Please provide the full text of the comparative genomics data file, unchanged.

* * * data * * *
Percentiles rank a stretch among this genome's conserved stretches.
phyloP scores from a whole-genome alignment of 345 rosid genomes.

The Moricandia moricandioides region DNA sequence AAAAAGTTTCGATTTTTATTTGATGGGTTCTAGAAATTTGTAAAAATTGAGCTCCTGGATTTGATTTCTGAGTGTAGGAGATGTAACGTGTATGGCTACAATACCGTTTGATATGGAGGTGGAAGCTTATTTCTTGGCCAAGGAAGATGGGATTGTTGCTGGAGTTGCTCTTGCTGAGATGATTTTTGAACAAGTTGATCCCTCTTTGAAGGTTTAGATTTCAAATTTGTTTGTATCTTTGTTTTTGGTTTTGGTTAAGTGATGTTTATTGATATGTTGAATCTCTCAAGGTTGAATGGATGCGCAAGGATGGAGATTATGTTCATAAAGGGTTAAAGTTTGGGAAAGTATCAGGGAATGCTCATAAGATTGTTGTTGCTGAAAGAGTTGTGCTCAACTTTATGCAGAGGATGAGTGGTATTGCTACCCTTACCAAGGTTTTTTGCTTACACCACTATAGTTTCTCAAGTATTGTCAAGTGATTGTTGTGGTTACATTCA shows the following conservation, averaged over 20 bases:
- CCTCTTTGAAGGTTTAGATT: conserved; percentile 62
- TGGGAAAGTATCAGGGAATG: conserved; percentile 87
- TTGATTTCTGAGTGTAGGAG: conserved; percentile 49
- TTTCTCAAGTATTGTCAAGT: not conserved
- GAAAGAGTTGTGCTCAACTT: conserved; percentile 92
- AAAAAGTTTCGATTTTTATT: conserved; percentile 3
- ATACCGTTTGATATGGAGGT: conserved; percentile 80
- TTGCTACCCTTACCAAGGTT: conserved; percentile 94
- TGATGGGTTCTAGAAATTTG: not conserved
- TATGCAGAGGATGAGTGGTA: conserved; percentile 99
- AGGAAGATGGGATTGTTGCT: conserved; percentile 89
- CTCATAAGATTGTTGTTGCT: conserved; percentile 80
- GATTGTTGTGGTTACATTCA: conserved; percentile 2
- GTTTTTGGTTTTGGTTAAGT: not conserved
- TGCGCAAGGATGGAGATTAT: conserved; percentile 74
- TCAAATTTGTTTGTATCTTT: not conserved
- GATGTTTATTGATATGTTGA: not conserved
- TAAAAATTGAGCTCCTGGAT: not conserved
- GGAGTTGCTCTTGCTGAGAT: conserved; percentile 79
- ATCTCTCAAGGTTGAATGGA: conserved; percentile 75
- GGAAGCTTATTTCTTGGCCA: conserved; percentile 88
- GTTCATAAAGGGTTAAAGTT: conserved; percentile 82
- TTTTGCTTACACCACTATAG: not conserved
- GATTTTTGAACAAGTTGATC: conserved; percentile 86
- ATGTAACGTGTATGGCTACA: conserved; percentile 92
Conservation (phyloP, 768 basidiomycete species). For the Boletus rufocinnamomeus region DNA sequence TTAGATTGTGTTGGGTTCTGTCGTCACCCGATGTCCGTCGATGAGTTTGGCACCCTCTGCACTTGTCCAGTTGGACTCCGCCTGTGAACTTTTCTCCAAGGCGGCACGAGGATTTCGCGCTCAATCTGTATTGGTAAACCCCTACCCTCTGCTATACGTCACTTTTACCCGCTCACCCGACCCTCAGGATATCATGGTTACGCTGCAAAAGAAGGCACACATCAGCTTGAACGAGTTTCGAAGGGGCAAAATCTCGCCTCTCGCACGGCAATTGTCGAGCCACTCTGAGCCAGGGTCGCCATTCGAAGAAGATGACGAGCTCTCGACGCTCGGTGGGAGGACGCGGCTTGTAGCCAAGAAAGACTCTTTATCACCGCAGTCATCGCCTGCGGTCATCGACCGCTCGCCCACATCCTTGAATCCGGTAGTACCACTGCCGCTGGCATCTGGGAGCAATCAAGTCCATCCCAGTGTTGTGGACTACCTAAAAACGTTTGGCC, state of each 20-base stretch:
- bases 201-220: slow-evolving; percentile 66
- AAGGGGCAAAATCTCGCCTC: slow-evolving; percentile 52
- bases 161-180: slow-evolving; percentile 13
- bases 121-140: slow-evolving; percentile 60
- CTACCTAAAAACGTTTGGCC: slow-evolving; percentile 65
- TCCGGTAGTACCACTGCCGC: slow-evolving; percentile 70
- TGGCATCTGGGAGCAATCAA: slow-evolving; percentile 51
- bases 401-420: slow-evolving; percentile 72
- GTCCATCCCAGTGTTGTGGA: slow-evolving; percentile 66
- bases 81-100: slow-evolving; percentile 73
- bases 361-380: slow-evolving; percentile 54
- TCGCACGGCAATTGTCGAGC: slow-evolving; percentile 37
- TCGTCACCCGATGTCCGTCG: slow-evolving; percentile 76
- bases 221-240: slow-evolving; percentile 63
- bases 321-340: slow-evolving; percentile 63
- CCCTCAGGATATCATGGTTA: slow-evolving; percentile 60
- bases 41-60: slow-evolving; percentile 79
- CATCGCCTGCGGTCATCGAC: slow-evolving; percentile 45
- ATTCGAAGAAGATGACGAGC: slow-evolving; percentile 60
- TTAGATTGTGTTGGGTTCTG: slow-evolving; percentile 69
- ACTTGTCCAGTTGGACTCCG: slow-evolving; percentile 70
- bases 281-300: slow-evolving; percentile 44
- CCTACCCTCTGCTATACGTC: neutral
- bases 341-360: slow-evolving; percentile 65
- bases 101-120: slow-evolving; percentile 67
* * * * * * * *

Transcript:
Percentiles rank a stretch among this genome's conserved stretches.
phyloP scores from a whole-genome alignment of 345 rosid genomes.

The Moricandia moricandioides region DNA sequence AAAAAGTTTCGATTTTTATTTGATGGGTTCTAGAAATTTGTAAAAATTGAGCTCCTGGATTTGATTTCTGAGTGTAGGAGATGTAACGTGTATGGCTACAATACCGTTTGATATGGAGGTGGAAGCTTATTTCTTGGCCAAGGAAGATGGGATTGTTGCTGGAGTTGCTCTTGCTGAGATGATTTTTGAACAAGTTGATCCCTCTTTGAAGGTTTAGATTTCAAATTTGTTTGTATCTTTGTTTTTGGTTTTGGTTAAGTGATGTTTATTGATATGTTGAATCTCTCAAGGTTGAATGGATGCGCAAGGATGGAGATTATGTTCATAAAGGGTTAAAGTTTGGGAAAGTATCAGGGAATGCTCATAAGATTGTTGTTGCTGAAAGAGTTGTGCTCAACTTTATGCAGAGGATGAGTGGTATTGCTACCCTTACCAAGGTTTTTTGCTTACACCACTATAGTTTCTCAAGTATTGTCAAGTGATTGTTGTGGTTACATTCA shows the following conservation, averaged over 20 bases:
- CCTCTTTGAAGGTTTAGATT: conserved; percentile 62
- TGGGAAAGTATCAGGGAATG: conserved; percentile 87
- TTGATTTCTGAGTGTAGGAG: conserved; percentile 49
- TTTCTCAAGTATTGTCAAGT: not conserved
- GAAAGAGTTGTGCTCAACTT: conserved; percentile 92
- AAAAAGTTTCGATTTTTATT: conserved; percentile 3
- ATACCGTTTGATATGGAGGT: conserved; percentile 80
- TTGCTACCCTTACCAAGGTT: conserved; percentile 94
- TGATGGGTTCTAGAAATTTG: not conserved
- TATGCAGAGGATGAGTGGTA: conserved; percentile 99
- AGGAAGATGGGATTGTTGCT: conserved; percentile 89
- CTCATAAGATTGTTGTTGCT: conserved; percentile 80
- GATTGTTGTGGTTACATTCA: conserved; percentile 2
- GTTTTTGGTTTTGGTTAAGT: not conserved
- TGCGCAAGGATGGAGATTAT: conserved; percentile 74
- TCAAATTTGTTTGTATCTTT: not conserved
- GATGTTTATTGATATGTTGA: not conserved
- TAAAAATTGAGCTCCTGGAT: not conserved
- GGAGTTGCTCTTGCTGAGAT: conserved; percentile 79
- ATCTCTCAAGGTTGAATGGA: conserved; percentile 75
- GGAAGCTTATTTCTTGGCCA: conserved; percentile 88
- GTTCATAAAGGGTTAAAGTT: conserved; percentile 82
- TTTTGCTTACACCACTATAG: not conserved
- GATTTTTGAACAAGTTGATC: conserved; percentile 86
- ATGTAACGTGTATGGCTACA: conserved; percentile 92
Conservation (phyloP, 768 basidiomycete species). For the Boletus rufocinnamomeus region DNA sequence TTAGATTGTGTTGGGTTCTGTCGTCACCCGATGTCCGTCGATGAGTTTGGCACCCTCTGCACTTGTCCAGTTGGACTCCGCCTGTGAACTTTTCTCCAAGGCGGCACGAGGATTTCGCGCTCAATCTGTATTGGTAAACCCCTACCCTCTGCTATACGTCACTTTTACCCGCTCACCCGACCCTCAGGATATCATGGTTACGCTGCAAAAGAAGGCACACATCAGCTTGAACGAGTTTCGAAGGGGCAAAATCTCGCCTCTCGCACGGCAATTGTCGAGCCACTCTGAGCCAGGGTCGCCATTCGAAGAAGATGACGAGCTCTCGACGCTCGGTGGGAGGACGCGGCTTGTAGCCAAGAAAGACTCTTTATCACCGCAGTCATCGCCTGCGGTCATCGACCGCTCGCCCACATCCTTGAATCCGGTAGTACCACTGCCGCTGGCATCTGGGAGCAATCAAGTCCATCCCAGTGTTGTGGACTACCTAAAAACGTTTGGCC, state of each 20-base stretch:
- bases 201-220: slow-evolving; percentile 66
- AAGGGGCAAAATCTCGCCTC: slow-evolving; percentile 52
- bases 161-180: slow-evolving; percentile 13
- bases 121-140: slow-evolving; percentile 60
- CTACCTAAAAACGTTTGGCC: slow-evolving; percentile 65
- TCCGGTAGTACCACTGCCGC: slow-evolving; percentile 70
- TGGCATCTGGGAGCAATCAA: slow-evolving; percentile 51
- bases 401-420: slow-evolving; percentile 72
- GTCCATCCCAGTGTTGTGGA: slow-evolving; percentile 66
- bases 81-100: slow-evolving; percentile 73
- bases 361-380: slow-evolving; percentile 54
- TCGCACGGCAATTGTCGAGC: slow-evolving; percentile 37
- TCGTCACCCGATGTCCGTCG: slow-evolving; percentile 76
- bases 221-240: slow-evolving; percentile 63
- bases 321-340: slow-evolving; percentile 63
- CCCTCAGGATATCATGGTTA: slow-evolving; percentile 60
- bases 41-60: slow-evolving; percentile 79
- CATCGCCTGCGGTCATCGAC: slow-evolving; percentile 45
- ATTCGAAGAAGATGACGAGC: slow-evolving; percentile 60
- TTAGATTGTGTTGGGTTCTG: slow-evolving; percentile 69
- ACTTGTCCAGTTGGACTCCG: slow-evolving; percentile 70
- bases 281-300: slow-evolving; percentile 44
- CCTACCCTCTGCTATACGTC: neutral
- bases 341-360: slow-evolving; percentile 65
- bases 101-120: slow-evolving; percentile 67